WINGHAM, ONT. -- There are 2.9 million used nuclear fuel rods in search of a permanent home.

In 2010, 22 Canadian communities said they’d be interested in becoming the permanent home to the country’s high-level nuclear waste.

Years of studies, surveys and meetings have whittled that list down to three communities.

Ignace, in Northern Ontario and two communities in Bruce County, Huron-Kinloss and South Bruce.

And once a suitable site is picked, only one of Huron-Kinloss and South Bruce will move onto the final two.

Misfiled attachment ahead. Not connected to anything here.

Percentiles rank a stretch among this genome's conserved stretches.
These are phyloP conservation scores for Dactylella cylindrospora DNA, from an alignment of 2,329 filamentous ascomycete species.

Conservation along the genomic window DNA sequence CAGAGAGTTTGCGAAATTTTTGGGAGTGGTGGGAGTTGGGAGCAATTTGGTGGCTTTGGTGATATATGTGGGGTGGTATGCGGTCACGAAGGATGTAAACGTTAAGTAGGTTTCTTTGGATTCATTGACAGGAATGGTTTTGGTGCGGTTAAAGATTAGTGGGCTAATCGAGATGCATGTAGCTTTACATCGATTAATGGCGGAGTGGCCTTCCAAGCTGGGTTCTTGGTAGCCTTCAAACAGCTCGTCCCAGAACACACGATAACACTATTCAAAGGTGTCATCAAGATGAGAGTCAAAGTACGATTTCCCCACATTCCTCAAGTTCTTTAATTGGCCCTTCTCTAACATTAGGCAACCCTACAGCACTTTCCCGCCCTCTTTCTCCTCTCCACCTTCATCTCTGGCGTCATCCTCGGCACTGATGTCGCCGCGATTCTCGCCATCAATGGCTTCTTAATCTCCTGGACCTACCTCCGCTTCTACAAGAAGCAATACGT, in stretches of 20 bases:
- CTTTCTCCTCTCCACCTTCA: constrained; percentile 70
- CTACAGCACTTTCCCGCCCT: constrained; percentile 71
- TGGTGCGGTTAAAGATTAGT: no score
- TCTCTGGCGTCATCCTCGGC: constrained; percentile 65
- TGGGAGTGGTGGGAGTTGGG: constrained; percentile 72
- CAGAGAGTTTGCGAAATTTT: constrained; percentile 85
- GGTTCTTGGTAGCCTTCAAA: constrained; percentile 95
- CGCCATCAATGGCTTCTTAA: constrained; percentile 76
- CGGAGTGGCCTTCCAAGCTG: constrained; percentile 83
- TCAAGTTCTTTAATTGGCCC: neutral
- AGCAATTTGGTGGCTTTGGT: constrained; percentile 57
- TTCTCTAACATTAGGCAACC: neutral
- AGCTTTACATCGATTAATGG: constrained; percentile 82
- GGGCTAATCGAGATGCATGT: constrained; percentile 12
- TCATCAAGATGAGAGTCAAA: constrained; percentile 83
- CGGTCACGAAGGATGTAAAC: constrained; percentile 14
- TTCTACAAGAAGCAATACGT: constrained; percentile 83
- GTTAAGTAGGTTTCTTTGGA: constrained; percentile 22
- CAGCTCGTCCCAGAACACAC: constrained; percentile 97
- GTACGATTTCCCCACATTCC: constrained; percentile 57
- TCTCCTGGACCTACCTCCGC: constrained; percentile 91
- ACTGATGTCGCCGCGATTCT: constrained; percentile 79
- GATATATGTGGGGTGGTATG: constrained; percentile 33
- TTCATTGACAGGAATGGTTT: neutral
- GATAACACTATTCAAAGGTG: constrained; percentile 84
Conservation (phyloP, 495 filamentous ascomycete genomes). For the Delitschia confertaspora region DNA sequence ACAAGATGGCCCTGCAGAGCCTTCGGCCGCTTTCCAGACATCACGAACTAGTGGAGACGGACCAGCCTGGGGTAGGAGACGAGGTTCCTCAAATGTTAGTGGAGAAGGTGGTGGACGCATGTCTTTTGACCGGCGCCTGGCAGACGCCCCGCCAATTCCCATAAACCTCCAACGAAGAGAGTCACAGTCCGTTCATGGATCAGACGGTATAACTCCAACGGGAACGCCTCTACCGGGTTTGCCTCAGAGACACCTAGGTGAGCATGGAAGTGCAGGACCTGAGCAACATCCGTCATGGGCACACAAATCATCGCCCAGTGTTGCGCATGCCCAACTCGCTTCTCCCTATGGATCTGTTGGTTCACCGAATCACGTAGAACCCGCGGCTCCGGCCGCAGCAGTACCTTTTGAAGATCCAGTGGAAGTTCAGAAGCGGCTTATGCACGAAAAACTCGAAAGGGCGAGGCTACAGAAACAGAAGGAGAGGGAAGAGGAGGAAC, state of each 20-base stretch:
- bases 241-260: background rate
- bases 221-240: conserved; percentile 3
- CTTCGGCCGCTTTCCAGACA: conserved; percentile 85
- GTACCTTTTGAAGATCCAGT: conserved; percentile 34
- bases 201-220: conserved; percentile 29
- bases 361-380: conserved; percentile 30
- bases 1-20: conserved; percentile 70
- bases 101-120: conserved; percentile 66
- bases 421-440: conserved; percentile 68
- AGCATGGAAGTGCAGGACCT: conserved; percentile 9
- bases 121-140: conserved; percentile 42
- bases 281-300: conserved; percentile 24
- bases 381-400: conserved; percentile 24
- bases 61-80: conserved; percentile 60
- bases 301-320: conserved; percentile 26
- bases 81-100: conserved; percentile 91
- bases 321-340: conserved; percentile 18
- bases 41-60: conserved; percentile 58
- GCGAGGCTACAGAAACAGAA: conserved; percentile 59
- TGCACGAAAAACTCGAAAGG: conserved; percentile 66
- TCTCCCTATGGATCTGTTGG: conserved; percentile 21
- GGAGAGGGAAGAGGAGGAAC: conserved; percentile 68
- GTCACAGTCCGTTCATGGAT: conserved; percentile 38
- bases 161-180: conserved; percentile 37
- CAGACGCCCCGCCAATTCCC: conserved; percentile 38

Mayor of the Municipality of South Bruce, Robert Buckle, says his community understands nuclear power and sees the potential benefits - like jobs and economic activity - housing the high-level waste could provide to the community.

A final site won’t be picked until at least 2023 and construction wouldn’t begin until 2030.

Estimates also suggest the first fuel bundle won’t go underground until 2040.